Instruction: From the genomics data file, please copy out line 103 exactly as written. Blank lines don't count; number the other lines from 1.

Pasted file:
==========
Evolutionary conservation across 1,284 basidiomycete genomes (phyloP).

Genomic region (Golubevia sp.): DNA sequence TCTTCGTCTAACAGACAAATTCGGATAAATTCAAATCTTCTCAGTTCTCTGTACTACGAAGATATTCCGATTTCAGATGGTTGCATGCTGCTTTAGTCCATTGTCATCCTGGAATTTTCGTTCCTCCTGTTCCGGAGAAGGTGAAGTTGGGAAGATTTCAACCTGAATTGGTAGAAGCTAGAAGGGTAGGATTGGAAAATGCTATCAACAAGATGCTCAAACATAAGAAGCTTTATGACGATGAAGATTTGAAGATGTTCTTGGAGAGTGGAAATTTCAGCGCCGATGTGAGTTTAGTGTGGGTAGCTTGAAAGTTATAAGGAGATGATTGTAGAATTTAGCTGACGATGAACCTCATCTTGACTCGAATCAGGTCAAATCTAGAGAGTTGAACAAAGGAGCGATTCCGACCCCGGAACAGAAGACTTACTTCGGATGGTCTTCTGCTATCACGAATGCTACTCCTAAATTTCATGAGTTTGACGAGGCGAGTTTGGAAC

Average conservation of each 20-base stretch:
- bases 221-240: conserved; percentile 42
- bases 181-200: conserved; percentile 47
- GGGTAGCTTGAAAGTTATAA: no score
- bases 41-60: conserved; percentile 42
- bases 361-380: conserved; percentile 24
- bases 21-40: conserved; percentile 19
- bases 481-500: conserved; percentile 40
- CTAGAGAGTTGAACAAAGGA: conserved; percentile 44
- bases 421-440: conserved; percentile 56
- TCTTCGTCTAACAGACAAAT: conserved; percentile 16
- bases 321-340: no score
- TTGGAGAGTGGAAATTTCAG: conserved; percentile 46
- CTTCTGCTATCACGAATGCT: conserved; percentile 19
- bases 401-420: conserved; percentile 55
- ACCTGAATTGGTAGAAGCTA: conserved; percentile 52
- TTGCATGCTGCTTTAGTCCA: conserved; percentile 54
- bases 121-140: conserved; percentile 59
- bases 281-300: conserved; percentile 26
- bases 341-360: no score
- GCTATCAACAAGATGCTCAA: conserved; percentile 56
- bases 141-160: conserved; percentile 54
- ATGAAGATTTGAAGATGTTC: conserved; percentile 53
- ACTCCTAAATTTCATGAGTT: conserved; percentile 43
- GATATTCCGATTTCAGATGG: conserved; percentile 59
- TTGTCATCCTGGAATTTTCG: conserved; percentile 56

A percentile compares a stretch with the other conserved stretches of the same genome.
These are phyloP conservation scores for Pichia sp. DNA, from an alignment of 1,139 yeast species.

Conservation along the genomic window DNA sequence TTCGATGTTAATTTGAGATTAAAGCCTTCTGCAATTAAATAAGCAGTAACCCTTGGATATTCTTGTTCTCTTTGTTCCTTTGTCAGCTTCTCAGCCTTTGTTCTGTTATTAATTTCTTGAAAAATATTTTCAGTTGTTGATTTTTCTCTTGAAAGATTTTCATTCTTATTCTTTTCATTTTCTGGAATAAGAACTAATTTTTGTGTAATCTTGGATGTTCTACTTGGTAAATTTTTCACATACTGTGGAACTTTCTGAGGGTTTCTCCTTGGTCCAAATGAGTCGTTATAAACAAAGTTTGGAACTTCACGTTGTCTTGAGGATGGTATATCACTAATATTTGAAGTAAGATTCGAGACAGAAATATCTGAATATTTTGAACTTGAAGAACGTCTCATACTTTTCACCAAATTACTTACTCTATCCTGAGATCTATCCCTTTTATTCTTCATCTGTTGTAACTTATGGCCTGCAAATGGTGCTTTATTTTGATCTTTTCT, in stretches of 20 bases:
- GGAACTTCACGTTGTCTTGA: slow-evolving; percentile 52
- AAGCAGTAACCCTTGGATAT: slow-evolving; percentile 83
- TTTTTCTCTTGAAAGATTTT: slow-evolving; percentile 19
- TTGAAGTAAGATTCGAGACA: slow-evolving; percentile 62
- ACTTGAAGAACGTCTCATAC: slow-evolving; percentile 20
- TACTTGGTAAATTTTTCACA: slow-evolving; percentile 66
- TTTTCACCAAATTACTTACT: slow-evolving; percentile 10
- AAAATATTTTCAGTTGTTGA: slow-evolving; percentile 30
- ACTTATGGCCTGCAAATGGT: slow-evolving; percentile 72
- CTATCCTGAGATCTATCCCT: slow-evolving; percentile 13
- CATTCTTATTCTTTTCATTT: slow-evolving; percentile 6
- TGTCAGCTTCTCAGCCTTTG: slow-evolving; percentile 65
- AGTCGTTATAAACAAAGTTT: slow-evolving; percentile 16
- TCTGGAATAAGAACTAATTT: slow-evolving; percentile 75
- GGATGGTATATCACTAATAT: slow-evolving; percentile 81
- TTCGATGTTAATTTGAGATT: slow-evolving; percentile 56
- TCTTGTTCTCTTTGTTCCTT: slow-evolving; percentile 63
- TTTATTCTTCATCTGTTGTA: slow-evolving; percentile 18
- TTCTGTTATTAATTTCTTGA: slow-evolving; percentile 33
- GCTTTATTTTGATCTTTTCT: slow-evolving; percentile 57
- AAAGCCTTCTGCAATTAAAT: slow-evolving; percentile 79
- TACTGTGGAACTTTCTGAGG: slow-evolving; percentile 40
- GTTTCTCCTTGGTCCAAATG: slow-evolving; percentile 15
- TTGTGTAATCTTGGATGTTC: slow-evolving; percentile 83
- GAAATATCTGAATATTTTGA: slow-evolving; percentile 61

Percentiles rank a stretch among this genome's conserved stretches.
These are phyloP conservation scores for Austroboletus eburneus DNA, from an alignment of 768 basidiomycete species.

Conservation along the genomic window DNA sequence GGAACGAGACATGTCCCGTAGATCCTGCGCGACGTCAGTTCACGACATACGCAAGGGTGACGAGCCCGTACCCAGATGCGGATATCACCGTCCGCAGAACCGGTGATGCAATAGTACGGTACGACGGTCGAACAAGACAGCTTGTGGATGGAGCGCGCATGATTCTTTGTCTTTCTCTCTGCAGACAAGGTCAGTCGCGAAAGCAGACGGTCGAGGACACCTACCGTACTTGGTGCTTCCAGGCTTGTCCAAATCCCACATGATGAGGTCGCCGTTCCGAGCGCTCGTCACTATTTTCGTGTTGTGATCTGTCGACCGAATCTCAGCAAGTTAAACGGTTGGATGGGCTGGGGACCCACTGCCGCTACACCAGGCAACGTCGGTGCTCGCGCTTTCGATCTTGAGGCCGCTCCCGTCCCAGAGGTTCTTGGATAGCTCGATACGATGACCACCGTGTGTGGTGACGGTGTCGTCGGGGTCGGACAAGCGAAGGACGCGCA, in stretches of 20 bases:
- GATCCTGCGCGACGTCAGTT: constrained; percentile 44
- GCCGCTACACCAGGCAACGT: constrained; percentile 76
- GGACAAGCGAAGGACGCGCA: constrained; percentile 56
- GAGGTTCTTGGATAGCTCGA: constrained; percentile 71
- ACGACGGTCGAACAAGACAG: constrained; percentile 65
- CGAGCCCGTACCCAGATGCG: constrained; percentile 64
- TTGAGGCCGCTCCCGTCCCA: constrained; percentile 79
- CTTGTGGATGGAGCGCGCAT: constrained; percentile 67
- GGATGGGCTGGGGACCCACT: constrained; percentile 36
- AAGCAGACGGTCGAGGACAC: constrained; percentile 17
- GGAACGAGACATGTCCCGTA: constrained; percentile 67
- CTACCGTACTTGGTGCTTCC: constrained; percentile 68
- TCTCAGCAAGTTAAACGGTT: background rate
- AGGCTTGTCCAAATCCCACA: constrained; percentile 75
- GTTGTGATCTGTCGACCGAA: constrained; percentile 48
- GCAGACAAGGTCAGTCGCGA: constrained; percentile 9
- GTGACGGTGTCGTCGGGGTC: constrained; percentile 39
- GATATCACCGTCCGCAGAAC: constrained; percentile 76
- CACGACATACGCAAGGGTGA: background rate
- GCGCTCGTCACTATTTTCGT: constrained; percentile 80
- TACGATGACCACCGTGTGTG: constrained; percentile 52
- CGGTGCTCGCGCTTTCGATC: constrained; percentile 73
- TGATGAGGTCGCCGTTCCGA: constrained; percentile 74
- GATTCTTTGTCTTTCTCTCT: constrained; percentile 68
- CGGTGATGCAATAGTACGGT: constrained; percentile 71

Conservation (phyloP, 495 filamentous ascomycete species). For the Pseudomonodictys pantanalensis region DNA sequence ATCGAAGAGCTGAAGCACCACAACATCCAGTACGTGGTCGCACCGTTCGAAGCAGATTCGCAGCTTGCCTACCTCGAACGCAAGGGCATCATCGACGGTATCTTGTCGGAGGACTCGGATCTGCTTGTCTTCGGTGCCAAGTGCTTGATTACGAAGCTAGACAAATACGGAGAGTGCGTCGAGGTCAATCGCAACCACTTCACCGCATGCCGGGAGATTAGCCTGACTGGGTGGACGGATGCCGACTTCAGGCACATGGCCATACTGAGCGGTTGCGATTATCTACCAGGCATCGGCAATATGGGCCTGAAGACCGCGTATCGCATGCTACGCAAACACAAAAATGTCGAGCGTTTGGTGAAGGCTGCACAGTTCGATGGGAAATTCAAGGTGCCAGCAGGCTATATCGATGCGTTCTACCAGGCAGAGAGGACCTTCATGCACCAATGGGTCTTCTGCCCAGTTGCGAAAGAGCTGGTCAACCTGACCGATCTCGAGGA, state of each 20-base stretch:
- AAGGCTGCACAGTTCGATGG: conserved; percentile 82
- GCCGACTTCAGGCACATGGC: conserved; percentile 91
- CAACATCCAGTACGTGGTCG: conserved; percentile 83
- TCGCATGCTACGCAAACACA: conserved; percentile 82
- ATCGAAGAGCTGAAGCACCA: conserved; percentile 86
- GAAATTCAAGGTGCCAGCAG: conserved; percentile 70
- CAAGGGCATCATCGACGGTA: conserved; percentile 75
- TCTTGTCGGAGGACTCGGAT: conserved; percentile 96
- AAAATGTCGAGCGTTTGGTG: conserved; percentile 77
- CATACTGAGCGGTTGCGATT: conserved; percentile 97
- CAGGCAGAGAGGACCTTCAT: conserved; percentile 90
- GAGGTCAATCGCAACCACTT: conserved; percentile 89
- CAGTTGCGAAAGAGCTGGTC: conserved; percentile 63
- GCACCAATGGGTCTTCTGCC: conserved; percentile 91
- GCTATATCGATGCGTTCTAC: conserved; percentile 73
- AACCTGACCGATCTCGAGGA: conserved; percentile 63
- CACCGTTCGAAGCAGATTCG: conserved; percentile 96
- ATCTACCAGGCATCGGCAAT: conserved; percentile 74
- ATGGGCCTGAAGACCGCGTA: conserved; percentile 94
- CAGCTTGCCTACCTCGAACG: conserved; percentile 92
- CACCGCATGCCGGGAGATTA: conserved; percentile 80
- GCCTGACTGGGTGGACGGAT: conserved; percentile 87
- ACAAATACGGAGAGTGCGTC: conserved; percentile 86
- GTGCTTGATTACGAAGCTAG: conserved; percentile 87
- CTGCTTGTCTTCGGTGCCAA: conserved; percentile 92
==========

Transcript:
- ATCTACCAGGCATCGGCAAT: conserved; percentile 74